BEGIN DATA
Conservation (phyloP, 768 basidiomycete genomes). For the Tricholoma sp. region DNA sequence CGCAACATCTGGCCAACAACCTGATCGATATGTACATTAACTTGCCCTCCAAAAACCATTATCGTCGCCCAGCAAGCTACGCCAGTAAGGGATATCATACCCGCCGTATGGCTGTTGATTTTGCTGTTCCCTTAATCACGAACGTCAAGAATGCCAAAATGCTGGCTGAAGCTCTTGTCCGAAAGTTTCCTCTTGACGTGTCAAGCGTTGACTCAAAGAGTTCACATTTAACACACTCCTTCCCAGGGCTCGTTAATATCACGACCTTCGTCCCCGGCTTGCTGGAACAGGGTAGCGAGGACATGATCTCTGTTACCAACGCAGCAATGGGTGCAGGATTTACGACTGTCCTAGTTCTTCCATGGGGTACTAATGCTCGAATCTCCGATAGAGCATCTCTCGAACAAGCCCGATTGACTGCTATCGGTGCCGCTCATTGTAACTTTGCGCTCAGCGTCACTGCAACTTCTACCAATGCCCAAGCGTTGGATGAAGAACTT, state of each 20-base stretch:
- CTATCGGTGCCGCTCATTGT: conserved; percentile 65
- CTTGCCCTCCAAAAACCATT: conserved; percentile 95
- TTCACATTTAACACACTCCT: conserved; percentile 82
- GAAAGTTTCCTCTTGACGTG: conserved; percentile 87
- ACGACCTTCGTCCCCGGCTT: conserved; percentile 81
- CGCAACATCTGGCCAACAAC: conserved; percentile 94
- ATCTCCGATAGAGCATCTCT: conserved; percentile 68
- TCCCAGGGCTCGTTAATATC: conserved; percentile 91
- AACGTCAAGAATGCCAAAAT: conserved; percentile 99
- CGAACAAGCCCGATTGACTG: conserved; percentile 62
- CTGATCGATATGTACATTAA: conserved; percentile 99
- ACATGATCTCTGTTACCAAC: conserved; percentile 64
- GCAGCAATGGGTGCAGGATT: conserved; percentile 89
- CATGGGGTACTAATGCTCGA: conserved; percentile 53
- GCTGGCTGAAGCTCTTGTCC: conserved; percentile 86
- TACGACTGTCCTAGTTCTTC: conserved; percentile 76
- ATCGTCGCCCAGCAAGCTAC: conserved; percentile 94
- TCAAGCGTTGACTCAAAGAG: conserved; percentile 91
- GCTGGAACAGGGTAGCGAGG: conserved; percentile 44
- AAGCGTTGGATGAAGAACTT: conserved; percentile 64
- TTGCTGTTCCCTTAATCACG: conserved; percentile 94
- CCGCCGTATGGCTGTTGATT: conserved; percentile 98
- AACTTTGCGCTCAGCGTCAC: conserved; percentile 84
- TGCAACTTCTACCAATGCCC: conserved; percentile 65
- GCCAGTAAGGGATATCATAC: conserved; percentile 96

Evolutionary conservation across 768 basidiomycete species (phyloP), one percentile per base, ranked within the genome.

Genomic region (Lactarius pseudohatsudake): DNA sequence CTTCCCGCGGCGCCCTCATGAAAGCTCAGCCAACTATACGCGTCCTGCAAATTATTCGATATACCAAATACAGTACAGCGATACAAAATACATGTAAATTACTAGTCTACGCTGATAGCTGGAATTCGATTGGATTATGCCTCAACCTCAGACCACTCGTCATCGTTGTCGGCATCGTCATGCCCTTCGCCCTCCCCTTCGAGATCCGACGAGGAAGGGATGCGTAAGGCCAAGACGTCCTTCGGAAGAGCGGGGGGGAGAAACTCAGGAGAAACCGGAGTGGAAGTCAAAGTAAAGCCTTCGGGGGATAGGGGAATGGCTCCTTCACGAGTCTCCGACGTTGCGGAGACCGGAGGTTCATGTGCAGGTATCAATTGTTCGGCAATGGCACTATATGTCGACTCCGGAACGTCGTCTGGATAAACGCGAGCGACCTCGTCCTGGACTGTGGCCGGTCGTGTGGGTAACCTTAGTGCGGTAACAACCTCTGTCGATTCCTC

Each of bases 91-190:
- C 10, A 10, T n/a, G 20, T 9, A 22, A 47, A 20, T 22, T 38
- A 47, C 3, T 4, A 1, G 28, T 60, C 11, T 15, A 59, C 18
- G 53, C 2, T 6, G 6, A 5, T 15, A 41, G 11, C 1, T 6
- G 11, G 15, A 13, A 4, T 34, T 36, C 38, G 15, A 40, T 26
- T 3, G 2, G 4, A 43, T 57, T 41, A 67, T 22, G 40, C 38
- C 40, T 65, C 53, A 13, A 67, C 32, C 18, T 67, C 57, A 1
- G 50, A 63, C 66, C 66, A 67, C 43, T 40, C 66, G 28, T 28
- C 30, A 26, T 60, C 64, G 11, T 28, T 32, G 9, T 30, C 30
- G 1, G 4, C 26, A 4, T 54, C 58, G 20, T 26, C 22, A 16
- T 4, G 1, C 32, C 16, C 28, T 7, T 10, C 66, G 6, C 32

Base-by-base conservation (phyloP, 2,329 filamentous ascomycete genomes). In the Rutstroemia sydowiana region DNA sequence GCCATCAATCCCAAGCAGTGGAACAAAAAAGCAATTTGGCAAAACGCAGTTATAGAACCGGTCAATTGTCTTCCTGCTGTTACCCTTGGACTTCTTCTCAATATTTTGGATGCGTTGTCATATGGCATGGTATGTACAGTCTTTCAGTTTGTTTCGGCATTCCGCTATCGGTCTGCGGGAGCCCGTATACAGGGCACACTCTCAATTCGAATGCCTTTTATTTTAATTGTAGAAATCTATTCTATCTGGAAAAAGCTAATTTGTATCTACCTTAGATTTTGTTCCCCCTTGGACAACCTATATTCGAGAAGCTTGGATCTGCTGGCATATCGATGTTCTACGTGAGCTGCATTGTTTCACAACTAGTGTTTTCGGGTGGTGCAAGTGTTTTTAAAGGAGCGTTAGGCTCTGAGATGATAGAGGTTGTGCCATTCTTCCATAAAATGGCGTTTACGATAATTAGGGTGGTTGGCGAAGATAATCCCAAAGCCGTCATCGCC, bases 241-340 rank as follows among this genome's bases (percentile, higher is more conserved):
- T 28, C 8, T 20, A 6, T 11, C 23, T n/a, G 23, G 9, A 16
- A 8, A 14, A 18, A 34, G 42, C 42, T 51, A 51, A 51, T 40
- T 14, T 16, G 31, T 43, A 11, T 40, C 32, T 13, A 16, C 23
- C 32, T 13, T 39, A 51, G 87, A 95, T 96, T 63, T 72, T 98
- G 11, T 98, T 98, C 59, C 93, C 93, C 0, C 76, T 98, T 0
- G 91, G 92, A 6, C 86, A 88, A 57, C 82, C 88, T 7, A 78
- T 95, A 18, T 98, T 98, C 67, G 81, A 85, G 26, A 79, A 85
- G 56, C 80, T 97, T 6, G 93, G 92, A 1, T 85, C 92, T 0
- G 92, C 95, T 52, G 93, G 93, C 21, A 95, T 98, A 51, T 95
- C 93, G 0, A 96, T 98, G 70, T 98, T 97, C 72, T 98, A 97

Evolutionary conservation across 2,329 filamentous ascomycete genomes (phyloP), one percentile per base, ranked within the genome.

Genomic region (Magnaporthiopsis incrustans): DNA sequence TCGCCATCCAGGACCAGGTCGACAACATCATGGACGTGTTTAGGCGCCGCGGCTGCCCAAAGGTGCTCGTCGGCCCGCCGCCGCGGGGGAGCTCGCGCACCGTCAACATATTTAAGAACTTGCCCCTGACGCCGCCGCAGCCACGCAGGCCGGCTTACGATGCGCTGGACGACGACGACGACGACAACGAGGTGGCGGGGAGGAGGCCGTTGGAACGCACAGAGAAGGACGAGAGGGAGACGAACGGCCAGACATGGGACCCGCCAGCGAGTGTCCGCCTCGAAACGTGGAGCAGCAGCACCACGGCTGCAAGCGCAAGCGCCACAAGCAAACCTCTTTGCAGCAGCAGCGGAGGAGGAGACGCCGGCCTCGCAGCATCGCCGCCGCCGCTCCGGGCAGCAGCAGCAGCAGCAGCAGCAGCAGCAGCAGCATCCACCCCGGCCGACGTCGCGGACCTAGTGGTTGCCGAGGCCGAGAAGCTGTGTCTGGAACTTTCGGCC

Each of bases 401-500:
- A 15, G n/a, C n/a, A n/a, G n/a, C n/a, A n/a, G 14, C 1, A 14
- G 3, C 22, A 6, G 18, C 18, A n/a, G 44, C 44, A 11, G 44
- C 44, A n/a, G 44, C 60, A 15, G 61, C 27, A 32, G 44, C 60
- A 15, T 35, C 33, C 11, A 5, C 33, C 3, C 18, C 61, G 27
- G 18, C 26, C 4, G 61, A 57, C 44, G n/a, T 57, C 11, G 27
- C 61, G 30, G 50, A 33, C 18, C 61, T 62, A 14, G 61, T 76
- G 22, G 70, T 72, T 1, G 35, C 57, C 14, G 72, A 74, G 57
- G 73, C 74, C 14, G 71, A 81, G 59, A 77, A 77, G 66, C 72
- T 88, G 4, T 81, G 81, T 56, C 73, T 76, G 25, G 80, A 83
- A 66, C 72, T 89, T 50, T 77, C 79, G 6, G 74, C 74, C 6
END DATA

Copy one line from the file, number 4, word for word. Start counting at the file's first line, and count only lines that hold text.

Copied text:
- TTCACATTTAACACACTCCT: conserved; percentile 82